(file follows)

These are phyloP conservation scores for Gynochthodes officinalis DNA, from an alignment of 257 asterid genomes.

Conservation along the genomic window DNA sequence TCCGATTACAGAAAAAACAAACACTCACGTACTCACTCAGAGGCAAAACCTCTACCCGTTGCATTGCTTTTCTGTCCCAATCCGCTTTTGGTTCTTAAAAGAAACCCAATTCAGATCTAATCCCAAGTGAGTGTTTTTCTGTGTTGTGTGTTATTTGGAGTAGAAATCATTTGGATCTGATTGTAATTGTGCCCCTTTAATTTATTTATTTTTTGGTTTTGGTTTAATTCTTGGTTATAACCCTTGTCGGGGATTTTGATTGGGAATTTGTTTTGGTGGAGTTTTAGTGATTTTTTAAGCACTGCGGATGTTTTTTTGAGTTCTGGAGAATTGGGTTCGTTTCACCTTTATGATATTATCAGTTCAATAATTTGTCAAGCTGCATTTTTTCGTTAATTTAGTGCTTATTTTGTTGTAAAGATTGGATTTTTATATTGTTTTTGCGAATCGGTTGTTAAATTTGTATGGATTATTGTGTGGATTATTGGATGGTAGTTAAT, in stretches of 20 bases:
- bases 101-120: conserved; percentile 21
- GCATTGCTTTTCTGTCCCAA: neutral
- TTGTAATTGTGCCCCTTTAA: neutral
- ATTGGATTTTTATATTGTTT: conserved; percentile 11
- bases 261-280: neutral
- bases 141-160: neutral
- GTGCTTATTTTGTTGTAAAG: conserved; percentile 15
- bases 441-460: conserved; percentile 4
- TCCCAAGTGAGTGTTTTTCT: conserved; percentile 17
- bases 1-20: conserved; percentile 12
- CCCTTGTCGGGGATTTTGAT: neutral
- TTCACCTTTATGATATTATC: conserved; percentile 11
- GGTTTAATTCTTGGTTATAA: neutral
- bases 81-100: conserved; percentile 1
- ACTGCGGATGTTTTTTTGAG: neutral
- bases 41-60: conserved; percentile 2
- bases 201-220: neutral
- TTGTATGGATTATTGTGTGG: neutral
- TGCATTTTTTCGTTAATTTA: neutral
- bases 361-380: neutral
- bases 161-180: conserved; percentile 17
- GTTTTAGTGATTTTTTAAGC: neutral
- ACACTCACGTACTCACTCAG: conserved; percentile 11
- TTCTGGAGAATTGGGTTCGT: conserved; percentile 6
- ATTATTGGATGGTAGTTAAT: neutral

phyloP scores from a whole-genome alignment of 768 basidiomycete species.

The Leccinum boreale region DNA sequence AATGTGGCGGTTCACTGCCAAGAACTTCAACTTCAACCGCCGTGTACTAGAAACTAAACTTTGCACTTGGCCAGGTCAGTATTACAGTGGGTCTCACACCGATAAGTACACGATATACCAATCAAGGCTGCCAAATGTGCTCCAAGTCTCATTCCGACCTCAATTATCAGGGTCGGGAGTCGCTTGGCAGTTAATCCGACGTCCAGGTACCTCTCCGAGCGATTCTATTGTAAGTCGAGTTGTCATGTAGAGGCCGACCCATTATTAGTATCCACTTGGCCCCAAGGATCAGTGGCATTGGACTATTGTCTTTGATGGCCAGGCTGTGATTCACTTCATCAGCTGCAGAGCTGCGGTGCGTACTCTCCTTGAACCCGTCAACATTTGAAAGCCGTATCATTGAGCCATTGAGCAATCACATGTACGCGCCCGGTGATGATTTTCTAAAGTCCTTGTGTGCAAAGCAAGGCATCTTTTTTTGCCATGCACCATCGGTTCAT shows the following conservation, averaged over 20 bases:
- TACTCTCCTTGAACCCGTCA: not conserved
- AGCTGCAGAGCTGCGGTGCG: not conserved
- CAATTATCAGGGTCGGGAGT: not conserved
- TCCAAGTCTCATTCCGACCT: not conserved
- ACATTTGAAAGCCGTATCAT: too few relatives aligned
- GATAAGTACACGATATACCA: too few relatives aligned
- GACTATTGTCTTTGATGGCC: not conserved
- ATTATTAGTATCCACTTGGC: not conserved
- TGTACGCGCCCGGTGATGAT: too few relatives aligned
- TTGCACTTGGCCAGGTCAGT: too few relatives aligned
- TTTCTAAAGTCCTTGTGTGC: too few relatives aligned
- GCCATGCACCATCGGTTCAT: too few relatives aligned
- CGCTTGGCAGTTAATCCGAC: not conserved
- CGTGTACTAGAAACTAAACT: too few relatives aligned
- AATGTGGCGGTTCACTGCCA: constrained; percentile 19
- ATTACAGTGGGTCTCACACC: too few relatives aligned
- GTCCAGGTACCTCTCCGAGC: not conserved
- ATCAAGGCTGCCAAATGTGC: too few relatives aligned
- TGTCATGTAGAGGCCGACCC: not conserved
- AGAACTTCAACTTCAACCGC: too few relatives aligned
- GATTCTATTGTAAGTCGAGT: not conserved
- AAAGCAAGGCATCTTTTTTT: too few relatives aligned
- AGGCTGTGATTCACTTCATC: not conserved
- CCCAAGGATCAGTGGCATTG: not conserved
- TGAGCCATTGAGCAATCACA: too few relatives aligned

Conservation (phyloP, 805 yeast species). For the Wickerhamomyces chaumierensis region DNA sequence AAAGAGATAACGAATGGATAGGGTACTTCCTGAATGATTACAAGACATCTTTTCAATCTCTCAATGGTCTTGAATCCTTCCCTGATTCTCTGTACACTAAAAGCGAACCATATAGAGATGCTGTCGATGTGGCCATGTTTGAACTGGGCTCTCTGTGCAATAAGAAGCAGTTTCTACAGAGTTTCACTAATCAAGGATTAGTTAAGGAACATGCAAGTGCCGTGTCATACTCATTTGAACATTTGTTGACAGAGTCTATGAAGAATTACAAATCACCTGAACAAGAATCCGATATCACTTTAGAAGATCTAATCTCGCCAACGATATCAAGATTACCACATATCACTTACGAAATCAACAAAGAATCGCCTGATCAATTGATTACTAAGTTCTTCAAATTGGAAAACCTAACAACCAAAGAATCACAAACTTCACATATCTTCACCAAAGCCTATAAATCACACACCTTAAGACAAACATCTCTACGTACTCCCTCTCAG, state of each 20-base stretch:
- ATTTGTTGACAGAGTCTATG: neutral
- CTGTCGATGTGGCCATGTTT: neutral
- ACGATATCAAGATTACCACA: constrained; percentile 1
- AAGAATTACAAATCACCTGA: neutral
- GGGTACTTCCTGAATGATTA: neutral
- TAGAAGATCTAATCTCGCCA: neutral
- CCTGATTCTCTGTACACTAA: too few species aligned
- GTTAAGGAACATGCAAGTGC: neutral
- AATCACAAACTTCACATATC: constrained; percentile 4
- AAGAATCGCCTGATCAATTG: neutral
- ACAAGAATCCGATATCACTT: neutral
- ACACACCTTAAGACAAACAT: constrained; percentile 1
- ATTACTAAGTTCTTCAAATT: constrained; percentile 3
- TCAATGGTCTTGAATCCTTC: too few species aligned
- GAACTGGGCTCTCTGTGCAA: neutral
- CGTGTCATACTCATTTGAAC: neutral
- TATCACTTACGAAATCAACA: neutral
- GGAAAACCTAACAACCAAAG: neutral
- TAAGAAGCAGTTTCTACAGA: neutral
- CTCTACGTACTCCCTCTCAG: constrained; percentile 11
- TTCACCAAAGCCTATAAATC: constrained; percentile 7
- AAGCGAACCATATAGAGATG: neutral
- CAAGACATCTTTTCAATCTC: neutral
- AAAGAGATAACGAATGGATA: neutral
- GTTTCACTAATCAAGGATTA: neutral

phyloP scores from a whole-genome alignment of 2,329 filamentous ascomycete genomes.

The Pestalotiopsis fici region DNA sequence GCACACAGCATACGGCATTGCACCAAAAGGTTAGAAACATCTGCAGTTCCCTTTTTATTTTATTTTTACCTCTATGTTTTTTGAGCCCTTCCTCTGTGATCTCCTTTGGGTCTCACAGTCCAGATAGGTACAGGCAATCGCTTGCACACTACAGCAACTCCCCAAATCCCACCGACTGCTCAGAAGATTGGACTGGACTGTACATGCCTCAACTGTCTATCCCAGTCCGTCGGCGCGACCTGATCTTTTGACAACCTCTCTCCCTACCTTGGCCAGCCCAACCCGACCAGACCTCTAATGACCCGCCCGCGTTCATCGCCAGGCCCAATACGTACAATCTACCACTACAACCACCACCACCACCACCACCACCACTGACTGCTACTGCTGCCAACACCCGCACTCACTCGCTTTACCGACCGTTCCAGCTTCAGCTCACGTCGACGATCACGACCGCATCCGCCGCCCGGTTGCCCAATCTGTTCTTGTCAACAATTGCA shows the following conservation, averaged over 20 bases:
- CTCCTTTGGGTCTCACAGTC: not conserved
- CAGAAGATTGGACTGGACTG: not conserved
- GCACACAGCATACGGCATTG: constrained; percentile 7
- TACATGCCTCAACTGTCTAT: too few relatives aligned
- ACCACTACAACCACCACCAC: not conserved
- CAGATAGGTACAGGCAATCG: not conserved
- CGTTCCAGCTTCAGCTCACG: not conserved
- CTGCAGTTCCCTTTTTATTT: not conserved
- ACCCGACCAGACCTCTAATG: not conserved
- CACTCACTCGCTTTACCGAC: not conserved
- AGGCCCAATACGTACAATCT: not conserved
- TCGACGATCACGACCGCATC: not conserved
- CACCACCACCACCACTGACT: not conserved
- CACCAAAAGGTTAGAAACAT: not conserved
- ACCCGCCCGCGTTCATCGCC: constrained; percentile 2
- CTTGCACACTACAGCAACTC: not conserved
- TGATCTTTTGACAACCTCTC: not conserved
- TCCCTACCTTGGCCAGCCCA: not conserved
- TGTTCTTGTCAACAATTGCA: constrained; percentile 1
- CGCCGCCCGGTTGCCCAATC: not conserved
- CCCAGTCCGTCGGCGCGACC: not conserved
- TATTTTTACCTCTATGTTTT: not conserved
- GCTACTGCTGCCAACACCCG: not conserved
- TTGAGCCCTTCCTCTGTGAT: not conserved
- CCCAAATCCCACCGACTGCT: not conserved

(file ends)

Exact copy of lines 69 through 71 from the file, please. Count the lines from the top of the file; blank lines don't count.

- TCAATGGTCTTGAATCCTTC: too few species aligned
- GAACTGGGCTCTCTGTGCAA: neutral
- CGTGTCATACTCATTTGAAC: neutral